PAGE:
Allow me to comment frankly about the Anglican Ordinariate in England. Damien Thompson comments here about what might happen amongst the traditionalist Anglo Catholics in England. He rightly observes that the response from Forward in Faith (the leading Anglo Catholic traditionalist group) has been ambiguous to say the least. Forward in Faith North America (led by breakaway Texas Episcopal bishop Jack Iker) has said clearly that they don’t want to be Catholics. They’ve only said what most of the Forward in Faith crowd also feel. They don’t want to be Catholics. They want to be grumpy Anglicans. Did you think they might walk out on their gorgeous churches, their beautiful Victorian tat, their rectories, their tea parties, and their little Anglo Catholic enclave in the Church of England?

Do we really think they will set out (like Fr Phillips at Church of the Atonement) to set up a new church in a rented shop front with a handful of the faithful to live on whatever money they faithful few might donate? That they and their wives would get a job to support their family, and that after ten years of hard work might eventually have a viable parish using the Anglican Use liturgy in full communion with the Holy Father? Don’t hold your breath.

I want to be fair. A few courageous souls in England may very well step out and take the opportunity and do something new and brave. I wish them well and I hope it succeeds and that I will be seen to be a pessimistic old poop. However, my real assessment is that the Anglicans in England need to get over the idea that the Anglican Ordinariate is about them. I don’t think it is. I think is primarily a response to the Traditional Anglican Communion.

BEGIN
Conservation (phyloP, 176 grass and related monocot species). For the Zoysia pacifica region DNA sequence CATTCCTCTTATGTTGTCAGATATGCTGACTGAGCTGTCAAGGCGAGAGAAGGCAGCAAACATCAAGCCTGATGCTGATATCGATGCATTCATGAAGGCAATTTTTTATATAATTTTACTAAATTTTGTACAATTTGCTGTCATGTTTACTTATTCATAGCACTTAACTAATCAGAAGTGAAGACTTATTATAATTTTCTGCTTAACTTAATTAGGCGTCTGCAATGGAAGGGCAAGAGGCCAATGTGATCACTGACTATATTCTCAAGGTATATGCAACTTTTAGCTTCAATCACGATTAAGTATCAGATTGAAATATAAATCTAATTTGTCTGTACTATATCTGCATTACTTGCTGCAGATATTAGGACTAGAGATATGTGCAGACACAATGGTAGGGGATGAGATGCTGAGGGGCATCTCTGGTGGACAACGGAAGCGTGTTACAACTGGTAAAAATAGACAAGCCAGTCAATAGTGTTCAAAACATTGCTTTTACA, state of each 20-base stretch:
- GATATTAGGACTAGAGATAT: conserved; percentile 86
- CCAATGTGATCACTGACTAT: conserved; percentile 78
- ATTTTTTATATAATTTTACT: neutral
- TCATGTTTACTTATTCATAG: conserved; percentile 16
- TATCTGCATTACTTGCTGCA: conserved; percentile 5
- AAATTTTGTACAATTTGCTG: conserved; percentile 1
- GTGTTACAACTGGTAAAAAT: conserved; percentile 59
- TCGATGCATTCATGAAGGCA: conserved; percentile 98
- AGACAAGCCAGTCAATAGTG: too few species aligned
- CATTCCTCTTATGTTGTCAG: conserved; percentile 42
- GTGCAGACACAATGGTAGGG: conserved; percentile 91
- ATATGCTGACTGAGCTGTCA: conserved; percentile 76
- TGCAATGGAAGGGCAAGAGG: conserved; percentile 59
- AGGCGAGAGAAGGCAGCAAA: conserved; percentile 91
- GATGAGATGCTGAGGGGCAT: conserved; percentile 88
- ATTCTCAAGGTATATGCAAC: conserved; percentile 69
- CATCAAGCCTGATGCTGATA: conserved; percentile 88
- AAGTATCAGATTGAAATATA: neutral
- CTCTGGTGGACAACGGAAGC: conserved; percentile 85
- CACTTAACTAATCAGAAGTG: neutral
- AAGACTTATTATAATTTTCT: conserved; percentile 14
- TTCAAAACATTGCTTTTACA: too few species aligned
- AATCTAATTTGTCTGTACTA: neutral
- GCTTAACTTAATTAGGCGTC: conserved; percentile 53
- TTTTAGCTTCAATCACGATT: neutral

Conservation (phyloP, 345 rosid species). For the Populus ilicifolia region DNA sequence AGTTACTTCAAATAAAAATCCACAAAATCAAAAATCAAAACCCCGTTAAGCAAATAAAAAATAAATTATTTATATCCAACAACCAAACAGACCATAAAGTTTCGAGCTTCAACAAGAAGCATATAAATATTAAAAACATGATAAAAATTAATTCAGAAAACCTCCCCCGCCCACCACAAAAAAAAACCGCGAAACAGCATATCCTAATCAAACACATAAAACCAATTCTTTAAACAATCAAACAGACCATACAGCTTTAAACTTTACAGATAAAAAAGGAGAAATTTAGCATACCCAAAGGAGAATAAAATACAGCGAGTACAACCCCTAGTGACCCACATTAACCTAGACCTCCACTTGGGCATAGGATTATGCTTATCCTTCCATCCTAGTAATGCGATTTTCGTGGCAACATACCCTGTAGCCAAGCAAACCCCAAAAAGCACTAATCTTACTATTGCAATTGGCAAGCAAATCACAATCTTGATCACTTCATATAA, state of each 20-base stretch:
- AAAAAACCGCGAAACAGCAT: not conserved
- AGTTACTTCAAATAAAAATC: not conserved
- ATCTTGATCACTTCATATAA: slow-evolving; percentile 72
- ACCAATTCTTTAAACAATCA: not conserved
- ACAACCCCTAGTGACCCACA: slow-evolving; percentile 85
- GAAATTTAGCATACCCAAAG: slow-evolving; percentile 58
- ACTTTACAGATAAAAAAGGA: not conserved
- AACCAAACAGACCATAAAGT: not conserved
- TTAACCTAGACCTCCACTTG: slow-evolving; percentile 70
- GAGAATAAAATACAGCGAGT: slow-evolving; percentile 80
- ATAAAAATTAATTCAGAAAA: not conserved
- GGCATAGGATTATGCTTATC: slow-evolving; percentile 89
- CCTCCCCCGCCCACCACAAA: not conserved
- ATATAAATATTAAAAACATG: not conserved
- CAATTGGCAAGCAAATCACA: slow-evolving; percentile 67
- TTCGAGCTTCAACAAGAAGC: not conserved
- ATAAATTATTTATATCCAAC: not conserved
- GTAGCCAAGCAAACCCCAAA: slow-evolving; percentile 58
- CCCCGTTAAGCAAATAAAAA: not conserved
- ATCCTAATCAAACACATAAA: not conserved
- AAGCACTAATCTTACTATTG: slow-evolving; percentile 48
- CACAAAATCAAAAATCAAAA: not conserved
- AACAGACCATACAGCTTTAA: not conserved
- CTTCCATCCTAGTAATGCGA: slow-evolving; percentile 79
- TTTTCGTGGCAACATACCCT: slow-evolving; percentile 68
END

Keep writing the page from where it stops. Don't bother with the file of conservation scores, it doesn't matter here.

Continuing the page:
The one good thing we can say about the ‘continuing’ Anglican movement is that is is entrepreneurial. These people have the faith to act on their convictions. They have the guts to step out and do something new. They have the gumption to take risks and get things done. The Anglican Ordinariate is aimed at the New World. It is aimed at the Australians and Canadians and Americans and Africans who are willing to start a church on their own and get on with it.

Here in America, for instance, a traditionalist Episcopalian priest could very well leave the Episcopal Church with a dozen families. They would meet for liturgy in a borrowed building or a rented space somewhere. They would make do. The priest would get a job. His wife would get a job. They’d work hard and attract more people and eventually buy a church abandoned and put up for sale by some denomination or another or they would buy some land and build their own church.

In some cases the continuing Anglican Churches have already done this. Here in Greenville we have three such congregations. One occupies a lovely little stone church, another has bought land and built their own church, a third meets in a hotel conference room each week for liturgy. It is this kind of hard work, spirited generosity and genuine ‘church building’ which looks to the future with hope and grit and faith and a positive outlook.

These are the people Benedict is reaching out to. If a few old style Anglo Catholics in England want to be part of the experiment so be it, but I don’t think many of them will bother. After all, they will say, “The Anglican Church is so quintessentially English, and I am, after all, an Englishman first of all…”